The Impossible  This thriller tells the true story of a family who almost died in the 2004 Christmas Tsunami.  It stars Ewan McGregor and Naomi Watts as the parents who struggle to survive.  The picture was filmed on location, and most of the tidal-wave was not done with special effects but with real water.  (December 21st)

This Is 40  Judd Apatow has created his newest comedy in an unusual way.  He took Pete and Debbie and their kids, the supportive family who helped Seth Rogan in Knocked Up, and wrote a new movie centering on them facing the milestone of both turning 40.  He also kept the same actors in the roles.  It likely helped that Paul Rudd has worked with Apatow on a couple of movies, Leslie Mann is Mrs. Apatow, and the two kids are Maude Apatow and Iris Apatow (nepotism has its benefits).  The cast also includes Jason Segel, Megan Fox, and Albert Brooks.  (December 21st)

On The Road  Walter Salles directed The Motorcycle Diaries, an excellent road picture dealing with a historic trip taken by a young Che Guevera.  Now Salles is directing the ultimate road book, Jack Kerouac’s On The Road.  The main stars are Garrett Hedlund, Kristen Stewart, and Sam Riley, but the movie also boasts an incredible slate of actors in smaller roles or cameos, including Kirsten Dunst, Terrance Howard, Viggo Mortensen, Steve Buscemi, and Amy Adams.  (December 21st)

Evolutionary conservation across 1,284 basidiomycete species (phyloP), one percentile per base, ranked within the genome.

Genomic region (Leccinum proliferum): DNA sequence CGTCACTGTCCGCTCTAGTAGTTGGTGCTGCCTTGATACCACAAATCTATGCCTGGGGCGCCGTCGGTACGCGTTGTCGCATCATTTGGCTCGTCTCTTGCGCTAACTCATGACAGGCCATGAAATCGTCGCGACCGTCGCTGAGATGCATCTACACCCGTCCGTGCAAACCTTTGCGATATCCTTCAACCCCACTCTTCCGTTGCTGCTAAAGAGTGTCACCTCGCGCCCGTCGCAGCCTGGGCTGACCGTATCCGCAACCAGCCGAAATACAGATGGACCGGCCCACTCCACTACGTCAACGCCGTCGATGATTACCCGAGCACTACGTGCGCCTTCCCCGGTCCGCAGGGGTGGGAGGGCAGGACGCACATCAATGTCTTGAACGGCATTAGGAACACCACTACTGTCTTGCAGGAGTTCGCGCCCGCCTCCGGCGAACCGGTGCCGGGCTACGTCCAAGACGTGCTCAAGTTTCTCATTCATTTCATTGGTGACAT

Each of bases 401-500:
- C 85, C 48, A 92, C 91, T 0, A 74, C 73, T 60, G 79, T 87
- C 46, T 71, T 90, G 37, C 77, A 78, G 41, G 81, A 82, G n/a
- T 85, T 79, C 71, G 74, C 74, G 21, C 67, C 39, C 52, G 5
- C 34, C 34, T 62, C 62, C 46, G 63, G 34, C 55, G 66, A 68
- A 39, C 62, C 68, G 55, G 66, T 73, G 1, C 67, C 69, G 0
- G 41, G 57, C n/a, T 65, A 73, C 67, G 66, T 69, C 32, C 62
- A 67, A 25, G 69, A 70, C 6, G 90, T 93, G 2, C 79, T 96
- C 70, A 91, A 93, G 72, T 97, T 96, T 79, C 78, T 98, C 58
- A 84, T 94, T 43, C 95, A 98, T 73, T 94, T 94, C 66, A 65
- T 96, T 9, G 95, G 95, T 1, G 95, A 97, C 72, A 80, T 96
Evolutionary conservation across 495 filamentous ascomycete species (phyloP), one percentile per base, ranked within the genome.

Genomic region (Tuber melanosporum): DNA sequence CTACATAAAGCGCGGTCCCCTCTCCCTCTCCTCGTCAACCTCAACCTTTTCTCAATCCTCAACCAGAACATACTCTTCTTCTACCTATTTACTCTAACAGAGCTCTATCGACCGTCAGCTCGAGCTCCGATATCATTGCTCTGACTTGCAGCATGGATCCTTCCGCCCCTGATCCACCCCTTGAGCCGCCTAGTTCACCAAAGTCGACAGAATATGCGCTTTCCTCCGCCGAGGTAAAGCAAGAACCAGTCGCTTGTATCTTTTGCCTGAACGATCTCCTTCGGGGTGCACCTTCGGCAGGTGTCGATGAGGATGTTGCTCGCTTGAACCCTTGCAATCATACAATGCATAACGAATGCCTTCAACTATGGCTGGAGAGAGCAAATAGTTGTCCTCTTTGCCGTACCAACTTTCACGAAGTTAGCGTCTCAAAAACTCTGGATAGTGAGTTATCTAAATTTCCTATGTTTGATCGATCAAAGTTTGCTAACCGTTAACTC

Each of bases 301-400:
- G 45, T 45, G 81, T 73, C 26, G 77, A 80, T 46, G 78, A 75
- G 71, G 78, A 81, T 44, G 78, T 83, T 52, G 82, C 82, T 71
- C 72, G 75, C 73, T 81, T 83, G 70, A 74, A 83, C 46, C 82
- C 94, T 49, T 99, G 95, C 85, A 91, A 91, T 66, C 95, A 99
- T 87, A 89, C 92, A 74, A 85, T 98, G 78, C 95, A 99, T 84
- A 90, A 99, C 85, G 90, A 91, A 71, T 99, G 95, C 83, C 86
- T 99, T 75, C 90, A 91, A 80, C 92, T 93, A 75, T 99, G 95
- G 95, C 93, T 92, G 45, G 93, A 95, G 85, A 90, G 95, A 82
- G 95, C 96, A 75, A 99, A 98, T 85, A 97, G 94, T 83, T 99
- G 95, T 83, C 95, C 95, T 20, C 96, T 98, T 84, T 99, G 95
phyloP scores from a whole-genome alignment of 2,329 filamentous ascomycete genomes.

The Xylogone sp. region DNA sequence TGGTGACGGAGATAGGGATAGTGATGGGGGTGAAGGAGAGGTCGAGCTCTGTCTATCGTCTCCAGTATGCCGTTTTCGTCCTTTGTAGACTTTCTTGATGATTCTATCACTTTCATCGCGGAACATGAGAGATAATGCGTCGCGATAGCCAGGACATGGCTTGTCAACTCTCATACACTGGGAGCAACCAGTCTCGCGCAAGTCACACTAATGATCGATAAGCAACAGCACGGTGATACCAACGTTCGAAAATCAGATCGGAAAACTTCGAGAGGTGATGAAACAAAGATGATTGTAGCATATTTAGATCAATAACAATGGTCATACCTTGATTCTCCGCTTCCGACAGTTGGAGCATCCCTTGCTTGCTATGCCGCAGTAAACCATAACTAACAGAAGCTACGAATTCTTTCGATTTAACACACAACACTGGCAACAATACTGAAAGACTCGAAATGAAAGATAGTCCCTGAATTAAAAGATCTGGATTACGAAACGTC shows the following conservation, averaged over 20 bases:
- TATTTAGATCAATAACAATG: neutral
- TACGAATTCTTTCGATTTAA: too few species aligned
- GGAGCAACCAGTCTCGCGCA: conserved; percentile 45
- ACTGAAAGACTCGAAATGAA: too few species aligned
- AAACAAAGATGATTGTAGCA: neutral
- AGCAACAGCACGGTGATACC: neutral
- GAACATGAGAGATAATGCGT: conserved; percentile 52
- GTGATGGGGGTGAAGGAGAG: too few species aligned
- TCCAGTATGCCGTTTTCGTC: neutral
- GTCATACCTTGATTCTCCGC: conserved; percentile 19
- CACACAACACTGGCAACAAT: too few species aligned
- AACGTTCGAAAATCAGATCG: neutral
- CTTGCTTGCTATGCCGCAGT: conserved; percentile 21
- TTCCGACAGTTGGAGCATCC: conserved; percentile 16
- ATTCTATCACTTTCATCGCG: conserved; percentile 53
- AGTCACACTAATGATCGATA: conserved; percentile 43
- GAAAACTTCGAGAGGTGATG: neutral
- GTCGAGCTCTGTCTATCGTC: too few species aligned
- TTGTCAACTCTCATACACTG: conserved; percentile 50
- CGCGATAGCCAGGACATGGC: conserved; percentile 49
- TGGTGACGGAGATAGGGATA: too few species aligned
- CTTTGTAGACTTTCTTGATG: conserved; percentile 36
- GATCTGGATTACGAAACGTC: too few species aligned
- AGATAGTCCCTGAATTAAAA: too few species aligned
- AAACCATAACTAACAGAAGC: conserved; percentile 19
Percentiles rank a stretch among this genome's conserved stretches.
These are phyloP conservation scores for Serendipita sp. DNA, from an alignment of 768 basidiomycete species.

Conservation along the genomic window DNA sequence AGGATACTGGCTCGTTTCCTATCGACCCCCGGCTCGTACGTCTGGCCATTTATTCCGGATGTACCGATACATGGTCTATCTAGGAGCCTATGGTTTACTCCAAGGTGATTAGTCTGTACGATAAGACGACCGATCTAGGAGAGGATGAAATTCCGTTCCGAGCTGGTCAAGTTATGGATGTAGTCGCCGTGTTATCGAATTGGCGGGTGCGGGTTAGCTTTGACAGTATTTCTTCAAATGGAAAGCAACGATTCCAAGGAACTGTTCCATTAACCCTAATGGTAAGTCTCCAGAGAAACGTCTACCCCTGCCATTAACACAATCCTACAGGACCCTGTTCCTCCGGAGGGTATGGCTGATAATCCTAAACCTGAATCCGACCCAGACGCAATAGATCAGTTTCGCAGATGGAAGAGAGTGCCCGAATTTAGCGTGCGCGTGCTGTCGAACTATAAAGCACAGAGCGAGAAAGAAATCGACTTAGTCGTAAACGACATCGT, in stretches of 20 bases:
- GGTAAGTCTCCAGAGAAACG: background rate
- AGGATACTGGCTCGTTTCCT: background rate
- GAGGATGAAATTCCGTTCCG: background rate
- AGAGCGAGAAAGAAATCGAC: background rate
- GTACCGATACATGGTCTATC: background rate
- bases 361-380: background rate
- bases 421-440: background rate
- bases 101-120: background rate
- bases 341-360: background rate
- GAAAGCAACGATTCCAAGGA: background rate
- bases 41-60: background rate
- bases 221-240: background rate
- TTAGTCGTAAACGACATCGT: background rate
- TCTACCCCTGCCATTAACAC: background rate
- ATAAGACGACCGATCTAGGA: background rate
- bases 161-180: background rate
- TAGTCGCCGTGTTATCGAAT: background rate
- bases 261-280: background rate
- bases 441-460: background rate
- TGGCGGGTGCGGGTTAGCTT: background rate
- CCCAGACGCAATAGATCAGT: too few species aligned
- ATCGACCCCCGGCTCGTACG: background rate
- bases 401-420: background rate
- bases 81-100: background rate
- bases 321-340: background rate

Parental Guidance  This Christmas, the gift for movie lovers is the return of several beloved comedic actors in major roles (see following review as well).  Here you have Billy Crystal and Bette Midler as grandparents asked to babysit their three grandchildren for a week.  However, there daughter (Marisa Tomei) is a helicopter parent who doesn’t fully trust her parents.  (December 25th)

The Guilt Trip  After only doing a couple smaller supporting roles over the past 16 years, Barbra Streisand returns in a major role in this road comedy, playing Seth Rogan’s mother.  This will be a Christmas present to all of Streisand’s many and loyal fans.  (December 25th)

Django Unchained (Oscar Contender) Quentin Tarantino has an interesting relationship with history, as evidenced by Inglourious Basterds, where WWII was won by Brad Pitt and his commandos assassinating all the Nazi high command in a movie theater in Paris in 1944.  Now he’s cast his eye at that most American of movie genre’s, the Western, though it’s mixed in with the antebellum South.   In the lead roles, Jamie Foxx plays a slave seeking revenge on plantation owner Leonardo DiCaprio.  The best thing to do with a Tarantino film is leave your reason at the movie theater door and just enjoy his crackling dialogue and action sequences.  (December 25th)